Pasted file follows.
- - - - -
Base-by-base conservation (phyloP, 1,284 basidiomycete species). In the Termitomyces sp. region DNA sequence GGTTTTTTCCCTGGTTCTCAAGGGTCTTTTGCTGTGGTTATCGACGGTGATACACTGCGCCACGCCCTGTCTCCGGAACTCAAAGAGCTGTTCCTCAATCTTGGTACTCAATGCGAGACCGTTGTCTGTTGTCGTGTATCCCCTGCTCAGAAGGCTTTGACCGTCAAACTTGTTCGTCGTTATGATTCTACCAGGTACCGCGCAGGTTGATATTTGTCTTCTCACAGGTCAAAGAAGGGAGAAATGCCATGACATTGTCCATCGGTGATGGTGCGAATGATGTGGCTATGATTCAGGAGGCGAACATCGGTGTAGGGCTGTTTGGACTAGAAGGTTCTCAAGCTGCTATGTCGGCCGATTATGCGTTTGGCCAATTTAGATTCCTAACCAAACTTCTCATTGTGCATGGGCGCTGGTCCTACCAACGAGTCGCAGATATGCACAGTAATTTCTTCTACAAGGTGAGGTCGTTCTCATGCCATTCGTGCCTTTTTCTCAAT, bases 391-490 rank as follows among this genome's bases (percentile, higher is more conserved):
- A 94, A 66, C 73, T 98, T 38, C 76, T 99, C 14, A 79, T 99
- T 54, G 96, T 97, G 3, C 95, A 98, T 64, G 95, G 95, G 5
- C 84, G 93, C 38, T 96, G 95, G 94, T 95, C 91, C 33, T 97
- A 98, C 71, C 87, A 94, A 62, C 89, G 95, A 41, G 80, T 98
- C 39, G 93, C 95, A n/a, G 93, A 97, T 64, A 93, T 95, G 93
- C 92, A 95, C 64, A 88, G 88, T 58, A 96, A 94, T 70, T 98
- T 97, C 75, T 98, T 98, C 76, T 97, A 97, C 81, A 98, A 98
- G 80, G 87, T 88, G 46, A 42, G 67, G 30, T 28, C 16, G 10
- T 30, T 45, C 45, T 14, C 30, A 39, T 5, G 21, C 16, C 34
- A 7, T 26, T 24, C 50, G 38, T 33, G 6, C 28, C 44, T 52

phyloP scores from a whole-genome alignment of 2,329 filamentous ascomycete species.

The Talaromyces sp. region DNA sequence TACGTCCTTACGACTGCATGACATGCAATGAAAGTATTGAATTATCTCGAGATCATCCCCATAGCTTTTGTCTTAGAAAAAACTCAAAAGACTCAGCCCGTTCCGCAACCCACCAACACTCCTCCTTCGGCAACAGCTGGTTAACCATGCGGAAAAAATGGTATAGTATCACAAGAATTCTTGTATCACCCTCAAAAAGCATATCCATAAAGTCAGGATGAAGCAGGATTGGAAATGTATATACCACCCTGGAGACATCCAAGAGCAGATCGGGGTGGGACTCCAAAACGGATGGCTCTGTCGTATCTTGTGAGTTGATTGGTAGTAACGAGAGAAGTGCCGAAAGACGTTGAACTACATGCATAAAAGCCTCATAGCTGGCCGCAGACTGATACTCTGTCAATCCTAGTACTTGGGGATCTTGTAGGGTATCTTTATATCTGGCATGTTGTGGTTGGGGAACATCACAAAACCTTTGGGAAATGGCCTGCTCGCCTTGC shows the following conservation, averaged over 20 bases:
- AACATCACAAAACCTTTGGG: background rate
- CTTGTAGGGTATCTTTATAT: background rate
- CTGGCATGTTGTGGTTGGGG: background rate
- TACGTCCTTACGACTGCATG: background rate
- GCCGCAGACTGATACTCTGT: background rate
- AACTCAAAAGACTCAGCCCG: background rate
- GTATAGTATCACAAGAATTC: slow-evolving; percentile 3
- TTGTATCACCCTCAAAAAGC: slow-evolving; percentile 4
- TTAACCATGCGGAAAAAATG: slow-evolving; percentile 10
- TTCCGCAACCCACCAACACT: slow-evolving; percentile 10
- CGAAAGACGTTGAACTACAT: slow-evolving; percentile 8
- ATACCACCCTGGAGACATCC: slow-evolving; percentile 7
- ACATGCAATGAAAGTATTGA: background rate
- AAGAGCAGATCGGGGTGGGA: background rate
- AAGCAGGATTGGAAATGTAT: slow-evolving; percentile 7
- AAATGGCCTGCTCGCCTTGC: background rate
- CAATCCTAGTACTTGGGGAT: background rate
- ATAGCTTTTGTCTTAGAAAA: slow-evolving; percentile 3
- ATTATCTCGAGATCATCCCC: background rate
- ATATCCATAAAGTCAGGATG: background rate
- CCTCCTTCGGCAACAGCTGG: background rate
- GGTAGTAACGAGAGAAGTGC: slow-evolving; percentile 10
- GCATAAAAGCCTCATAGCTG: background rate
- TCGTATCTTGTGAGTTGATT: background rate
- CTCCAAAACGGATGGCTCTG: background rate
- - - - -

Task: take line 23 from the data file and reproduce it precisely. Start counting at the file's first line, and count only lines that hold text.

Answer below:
- TTCCGCAACCCACCAACACT: slow-evolving; percentile 10